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Sunday, May 15, 2011

First Facebook Faux Pas

     Have you ever done something you knew was bad, just to see what the outcome would be?  I seem to be one of those plagued with this ailment.  But, as it seems, only when it comes to computers.
     I received a post on my wall the day before last that seemed ridiculously fishy.  Curious about that, I went to the wall of the friend that had left me the post, and decided that this post was generated by a Facebook virus.  Feeling curios, I booted up a virtual machine of Windows XP and went to the page of the place that post lead me too.  I followed the social engineering instructions on this new Facebook wall, knowing quite well this was a set up.  (This particular one was about getting to track people "creeping" you Facebook page.)  After following the pages instructions so I could "find out who was viewing my facebook page", I was re-directed to a page that was talking about taking surveys to win a free iPad 2.  Having sated my curiosity and feeling bored with this game now, I exited out of Windows XP.
     I then noticed that my account had sent every one of my friends the exact same message my friend's account had sent me.  Not really caring much about my Facebook account, I shrugged, deleted the post from the most immediate friends on my list, and went to bed.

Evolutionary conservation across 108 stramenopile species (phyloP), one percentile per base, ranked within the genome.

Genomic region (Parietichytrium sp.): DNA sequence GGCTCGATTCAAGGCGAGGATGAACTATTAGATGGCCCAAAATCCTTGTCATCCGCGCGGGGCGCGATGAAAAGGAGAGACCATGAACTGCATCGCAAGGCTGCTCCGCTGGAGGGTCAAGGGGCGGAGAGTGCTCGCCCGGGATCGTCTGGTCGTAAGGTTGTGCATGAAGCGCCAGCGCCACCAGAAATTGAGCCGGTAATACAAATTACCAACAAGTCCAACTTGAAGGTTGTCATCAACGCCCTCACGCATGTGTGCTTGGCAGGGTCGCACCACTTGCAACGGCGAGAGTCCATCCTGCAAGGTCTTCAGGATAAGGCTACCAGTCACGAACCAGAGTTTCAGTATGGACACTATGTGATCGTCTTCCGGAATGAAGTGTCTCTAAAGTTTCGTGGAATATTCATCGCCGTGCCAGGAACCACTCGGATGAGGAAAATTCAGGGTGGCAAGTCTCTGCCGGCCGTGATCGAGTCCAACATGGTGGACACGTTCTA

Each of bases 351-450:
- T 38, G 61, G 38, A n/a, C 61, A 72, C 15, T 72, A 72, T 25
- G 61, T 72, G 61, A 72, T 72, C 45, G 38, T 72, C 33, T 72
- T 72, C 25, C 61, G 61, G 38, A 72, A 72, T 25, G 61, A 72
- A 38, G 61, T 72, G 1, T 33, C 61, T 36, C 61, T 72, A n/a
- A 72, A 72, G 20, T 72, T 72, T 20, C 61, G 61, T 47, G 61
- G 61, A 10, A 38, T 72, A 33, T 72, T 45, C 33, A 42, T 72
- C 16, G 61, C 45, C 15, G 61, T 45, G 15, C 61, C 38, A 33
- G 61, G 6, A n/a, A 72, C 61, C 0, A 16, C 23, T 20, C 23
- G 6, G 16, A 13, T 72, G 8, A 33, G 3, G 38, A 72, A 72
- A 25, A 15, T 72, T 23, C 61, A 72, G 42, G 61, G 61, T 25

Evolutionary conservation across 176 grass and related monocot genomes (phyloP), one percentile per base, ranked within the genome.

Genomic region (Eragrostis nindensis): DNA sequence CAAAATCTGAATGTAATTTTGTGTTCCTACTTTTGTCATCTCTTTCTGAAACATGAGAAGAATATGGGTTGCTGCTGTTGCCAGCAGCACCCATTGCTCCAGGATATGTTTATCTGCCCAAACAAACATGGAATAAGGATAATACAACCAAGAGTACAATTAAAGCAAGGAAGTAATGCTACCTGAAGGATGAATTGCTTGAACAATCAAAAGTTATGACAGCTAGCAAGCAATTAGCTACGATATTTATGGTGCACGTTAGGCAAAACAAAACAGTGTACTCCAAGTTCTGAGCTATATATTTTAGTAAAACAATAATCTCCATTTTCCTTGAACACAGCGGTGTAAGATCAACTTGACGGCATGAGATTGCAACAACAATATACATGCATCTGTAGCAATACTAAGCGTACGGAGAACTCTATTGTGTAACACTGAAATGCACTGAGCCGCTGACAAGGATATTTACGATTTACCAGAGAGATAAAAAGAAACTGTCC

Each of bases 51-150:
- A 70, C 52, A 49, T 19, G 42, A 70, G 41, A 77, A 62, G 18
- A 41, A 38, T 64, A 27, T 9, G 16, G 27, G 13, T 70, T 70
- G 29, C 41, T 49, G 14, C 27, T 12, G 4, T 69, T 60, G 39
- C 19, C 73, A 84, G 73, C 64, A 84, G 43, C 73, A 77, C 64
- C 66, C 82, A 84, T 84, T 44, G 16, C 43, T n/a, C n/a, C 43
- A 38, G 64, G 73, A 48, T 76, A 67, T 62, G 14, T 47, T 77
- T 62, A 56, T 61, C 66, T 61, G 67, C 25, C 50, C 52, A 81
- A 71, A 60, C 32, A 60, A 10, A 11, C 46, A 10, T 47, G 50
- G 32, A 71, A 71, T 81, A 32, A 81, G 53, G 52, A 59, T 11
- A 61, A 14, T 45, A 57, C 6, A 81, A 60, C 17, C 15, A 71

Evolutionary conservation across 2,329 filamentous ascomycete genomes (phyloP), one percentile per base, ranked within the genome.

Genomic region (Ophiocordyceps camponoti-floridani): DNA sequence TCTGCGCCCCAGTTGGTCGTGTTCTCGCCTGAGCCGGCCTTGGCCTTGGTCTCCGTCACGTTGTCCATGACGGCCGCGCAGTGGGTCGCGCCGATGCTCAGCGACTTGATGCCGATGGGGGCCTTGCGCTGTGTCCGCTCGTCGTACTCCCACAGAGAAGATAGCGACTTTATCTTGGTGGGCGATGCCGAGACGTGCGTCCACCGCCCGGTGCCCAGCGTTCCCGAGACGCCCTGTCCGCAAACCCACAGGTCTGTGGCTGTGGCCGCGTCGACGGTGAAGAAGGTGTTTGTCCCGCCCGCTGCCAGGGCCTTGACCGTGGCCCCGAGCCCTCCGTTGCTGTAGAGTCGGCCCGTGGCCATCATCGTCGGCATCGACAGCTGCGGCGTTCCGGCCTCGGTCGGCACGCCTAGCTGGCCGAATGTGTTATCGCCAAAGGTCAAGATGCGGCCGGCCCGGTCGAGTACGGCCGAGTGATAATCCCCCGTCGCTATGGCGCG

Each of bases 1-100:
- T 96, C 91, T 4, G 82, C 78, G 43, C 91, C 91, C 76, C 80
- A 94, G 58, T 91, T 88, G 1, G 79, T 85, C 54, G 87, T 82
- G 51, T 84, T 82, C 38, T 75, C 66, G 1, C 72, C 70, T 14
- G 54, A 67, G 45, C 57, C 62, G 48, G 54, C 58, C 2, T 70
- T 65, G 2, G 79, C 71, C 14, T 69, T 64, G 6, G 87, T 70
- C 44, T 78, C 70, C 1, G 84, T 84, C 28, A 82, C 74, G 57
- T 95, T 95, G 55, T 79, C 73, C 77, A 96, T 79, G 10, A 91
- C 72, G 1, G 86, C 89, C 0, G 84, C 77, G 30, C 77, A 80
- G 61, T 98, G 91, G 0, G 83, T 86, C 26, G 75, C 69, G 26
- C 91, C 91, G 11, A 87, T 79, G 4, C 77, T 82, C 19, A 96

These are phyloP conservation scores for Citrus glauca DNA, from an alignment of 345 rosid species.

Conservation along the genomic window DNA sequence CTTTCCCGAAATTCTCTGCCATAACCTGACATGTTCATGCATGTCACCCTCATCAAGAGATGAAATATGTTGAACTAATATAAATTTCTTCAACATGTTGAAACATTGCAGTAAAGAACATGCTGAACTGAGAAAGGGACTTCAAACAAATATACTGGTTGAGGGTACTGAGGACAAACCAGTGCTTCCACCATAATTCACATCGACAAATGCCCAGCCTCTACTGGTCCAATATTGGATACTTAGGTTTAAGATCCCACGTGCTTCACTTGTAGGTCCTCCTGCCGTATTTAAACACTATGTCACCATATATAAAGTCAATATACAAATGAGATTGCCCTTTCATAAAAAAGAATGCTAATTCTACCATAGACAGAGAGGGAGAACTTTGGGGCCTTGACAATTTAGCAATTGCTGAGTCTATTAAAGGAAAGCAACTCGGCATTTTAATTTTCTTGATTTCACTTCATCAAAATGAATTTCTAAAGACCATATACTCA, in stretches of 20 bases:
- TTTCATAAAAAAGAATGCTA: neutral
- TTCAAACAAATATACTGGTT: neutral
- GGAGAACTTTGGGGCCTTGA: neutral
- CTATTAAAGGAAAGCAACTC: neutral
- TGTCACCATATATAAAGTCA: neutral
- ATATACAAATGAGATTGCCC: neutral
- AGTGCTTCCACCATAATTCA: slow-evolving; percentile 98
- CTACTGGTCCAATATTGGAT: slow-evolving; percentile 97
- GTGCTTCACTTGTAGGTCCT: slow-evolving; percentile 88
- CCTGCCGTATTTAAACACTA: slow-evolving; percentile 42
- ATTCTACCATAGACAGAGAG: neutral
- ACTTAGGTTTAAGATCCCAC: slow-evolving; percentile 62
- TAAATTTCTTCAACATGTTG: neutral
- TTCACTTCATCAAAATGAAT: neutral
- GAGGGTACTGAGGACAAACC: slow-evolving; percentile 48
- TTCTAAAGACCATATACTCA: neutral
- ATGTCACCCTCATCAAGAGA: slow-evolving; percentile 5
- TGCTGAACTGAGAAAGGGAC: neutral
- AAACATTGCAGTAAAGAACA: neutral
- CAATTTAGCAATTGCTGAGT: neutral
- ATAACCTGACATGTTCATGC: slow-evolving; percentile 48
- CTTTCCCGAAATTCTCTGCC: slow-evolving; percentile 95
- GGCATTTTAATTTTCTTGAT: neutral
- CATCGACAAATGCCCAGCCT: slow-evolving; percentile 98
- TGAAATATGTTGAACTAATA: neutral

The next morning, my e-mail was flooded with comment notifications about postings from friends.  All of these posts were from people concerned my Facebook was infected and warning me to get it fixed.  I then realized I had committed my first Facebook faux pas, I had clicked on something that lead to a potential security hole for my whole group of friends.
     I was mildly surprised at the reaction of my small community of friends.  Their response was quick and decisive, full of advice on how to fix my dilemma, and parental style warnings not to click on things I don't know where they'll lead.  The chance that I might have caused a security leak was a serious ordeal.
     Needless to say I'll be more careful next time, and set up an account specifically for virus hunting.  This experience opened my eyes as to how seriously people take their Facebook, and how easy it is to for the average person to get sucked into these kind of plots, I mean, everything on the virus' Facebook page looked legitimate.
     Well, here's to hoping for a safer internet, and I'll catch you on the flipside.